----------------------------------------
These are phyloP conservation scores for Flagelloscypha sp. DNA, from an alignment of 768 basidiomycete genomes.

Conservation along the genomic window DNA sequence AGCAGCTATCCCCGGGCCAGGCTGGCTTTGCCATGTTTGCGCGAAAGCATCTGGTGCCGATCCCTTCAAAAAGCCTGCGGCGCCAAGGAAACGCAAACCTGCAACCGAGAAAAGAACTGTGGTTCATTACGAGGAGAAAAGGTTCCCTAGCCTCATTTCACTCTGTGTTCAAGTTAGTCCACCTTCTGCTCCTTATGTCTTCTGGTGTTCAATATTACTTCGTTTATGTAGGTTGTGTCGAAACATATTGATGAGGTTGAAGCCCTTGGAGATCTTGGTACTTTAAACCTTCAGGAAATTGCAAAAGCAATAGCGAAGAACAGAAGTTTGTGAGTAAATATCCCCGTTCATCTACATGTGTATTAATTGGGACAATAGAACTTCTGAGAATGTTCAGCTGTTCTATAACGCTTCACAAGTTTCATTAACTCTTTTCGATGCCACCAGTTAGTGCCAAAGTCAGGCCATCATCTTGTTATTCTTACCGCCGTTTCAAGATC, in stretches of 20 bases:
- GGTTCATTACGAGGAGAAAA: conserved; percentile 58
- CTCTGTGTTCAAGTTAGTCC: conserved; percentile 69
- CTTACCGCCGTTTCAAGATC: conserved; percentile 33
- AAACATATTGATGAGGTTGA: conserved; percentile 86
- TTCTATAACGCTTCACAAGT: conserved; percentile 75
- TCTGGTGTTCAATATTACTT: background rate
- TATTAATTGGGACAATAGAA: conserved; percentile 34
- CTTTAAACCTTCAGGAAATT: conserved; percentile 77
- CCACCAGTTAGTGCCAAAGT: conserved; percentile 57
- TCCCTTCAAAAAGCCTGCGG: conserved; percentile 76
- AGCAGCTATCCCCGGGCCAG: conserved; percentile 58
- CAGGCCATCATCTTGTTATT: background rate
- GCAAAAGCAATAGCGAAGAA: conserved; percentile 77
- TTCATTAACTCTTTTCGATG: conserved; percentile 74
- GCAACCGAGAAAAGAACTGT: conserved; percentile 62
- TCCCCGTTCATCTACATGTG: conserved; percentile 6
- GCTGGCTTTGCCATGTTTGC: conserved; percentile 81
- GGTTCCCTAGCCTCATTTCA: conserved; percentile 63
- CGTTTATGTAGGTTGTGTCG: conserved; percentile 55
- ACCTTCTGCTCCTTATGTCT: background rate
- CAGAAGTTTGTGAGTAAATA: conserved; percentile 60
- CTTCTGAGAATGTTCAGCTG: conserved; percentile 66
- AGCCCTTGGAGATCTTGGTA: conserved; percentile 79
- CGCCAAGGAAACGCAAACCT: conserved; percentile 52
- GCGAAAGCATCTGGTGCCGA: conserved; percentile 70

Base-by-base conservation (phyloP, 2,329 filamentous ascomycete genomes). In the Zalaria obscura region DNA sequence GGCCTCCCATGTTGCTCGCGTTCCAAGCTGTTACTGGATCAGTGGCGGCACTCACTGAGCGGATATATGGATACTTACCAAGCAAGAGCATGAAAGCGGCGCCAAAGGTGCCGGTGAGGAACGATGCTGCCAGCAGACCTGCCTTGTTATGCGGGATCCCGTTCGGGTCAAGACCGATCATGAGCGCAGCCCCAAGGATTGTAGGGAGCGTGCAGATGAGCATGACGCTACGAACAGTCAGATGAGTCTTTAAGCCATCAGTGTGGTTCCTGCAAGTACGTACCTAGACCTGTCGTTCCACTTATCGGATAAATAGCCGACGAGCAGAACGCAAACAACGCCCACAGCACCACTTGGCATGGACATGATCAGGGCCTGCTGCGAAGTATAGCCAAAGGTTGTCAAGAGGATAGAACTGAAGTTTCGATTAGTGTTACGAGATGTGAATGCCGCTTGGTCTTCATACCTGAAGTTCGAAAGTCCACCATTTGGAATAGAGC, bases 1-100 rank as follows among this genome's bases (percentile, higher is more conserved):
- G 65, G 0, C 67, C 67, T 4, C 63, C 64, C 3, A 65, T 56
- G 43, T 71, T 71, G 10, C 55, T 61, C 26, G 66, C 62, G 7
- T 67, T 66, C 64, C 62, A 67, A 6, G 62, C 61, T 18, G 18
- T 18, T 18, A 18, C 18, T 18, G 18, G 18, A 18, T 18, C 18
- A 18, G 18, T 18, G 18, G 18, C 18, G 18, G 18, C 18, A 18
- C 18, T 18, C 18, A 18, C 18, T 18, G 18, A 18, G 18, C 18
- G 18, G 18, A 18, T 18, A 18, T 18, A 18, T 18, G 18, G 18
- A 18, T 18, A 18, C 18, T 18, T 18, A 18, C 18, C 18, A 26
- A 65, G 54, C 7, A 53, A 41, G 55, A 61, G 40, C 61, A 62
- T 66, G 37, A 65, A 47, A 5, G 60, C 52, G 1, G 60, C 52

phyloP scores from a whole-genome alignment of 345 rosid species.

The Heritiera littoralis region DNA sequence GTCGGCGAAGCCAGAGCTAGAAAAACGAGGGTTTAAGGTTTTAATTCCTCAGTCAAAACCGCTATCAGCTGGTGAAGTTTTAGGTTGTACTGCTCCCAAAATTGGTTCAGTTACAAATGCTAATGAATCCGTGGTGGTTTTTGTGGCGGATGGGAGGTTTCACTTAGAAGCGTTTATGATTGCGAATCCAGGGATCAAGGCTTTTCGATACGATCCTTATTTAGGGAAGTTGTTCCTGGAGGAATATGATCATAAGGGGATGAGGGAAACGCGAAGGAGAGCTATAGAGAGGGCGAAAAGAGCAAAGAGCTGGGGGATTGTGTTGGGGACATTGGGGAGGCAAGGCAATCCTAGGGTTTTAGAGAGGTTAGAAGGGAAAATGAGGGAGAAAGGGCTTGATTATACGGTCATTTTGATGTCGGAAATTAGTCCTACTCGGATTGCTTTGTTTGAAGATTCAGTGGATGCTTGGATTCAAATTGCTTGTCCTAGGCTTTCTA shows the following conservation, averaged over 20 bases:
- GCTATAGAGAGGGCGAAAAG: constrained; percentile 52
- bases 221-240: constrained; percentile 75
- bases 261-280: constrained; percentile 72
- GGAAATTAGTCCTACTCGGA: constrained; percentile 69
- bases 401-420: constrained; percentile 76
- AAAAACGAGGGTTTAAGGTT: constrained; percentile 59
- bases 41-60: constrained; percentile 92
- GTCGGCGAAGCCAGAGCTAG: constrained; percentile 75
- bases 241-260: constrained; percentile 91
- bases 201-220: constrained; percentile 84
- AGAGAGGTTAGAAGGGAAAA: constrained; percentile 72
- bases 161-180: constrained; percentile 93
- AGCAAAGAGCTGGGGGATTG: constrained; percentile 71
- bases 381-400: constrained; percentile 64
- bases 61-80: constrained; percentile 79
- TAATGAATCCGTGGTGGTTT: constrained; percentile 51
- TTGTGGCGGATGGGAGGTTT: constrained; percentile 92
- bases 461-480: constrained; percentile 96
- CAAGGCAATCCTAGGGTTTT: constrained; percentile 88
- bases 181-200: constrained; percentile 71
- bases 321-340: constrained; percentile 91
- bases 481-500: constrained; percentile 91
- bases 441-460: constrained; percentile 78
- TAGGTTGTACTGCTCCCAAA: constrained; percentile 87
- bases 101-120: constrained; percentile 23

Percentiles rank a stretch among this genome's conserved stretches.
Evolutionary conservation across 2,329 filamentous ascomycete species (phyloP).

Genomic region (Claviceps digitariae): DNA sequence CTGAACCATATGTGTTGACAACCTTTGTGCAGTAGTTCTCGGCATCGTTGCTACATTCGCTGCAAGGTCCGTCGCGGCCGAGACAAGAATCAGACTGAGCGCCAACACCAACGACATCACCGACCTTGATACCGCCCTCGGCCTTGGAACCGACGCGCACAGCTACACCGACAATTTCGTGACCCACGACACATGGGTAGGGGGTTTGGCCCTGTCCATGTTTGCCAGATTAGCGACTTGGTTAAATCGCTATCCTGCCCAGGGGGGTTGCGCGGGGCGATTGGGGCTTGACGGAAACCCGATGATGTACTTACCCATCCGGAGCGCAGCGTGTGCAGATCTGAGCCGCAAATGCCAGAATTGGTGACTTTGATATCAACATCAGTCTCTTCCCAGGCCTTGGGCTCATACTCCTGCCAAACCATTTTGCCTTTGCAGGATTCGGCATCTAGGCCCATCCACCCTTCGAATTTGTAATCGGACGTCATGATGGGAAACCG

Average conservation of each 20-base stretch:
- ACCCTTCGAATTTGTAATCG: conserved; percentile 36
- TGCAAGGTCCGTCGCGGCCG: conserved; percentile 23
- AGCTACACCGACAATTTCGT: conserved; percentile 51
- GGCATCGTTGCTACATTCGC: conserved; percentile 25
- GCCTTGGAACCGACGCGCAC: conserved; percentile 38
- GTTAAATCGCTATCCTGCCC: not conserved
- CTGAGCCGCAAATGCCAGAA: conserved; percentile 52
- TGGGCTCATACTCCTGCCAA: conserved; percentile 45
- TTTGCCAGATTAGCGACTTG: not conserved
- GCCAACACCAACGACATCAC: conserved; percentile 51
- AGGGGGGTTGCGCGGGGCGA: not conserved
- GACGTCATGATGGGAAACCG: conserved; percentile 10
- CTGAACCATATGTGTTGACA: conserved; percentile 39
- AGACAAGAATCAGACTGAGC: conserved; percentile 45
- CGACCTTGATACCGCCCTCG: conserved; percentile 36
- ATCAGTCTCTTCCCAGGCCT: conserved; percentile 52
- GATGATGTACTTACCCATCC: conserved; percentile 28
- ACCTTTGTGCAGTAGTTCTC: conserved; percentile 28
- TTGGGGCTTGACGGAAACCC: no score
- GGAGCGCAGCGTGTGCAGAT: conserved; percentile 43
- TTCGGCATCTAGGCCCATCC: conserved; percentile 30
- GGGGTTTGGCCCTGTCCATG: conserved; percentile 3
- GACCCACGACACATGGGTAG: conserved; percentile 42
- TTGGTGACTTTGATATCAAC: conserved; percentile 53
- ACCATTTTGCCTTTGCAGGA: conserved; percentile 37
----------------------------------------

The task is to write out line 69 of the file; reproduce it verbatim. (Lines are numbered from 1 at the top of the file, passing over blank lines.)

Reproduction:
Average conservation of each 20-base stretch: